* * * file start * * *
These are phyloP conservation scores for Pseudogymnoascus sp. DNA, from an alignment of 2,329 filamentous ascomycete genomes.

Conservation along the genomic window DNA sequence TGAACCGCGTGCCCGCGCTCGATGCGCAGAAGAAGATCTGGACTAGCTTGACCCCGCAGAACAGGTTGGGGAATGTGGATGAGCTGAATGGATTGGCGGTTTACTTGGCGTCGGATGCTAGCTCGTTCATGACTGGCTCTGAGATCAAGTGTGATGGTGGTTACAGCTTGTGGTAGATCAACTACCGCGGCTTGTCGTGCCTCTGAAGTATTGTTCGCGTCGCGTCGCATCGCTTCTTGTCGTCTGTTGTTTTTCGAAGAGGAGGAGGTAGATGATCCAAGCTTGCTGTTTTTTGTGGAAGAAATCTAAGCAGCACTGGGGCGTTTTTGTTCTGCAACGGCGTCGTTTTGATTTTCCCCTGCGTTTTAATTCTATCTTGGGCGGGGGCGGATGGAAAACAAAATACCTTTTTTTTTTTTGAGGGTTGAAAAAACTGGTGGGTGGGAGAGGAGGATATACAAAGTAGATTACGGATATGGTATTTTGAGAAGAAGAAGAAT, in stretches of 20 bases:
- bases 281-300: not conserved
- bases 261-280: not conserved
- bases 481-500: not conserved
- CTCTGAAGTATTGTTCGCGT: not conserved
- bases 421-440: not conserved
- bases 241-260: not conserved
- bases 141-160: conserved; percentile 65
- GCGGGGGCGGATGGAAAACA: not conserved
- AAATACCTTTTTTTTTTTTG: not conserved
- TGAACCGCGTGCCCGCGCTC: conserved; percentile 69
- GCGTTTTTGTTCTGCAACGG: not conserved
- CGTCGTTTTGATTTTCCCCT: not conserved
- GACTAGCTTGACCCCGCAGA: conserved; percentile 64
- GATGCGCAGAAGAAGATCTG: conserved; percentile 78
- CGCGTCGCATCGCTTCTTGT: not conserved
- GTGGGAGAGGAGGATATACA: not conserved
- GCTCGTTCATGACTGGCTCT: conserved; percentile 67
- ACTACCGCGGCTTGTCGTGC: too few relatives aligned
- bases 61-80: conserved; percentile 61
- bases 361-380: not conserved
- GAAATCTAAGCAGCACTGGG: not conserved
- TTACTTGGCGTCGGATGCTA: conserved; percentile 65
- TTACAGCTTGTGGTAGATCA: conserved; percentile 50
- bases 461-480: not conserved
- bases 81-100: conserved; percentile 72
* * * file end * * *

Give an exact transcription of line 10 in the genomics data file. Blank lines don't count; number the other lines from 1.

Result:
- GCGGGGGCGGATGGAAAACA: not conserved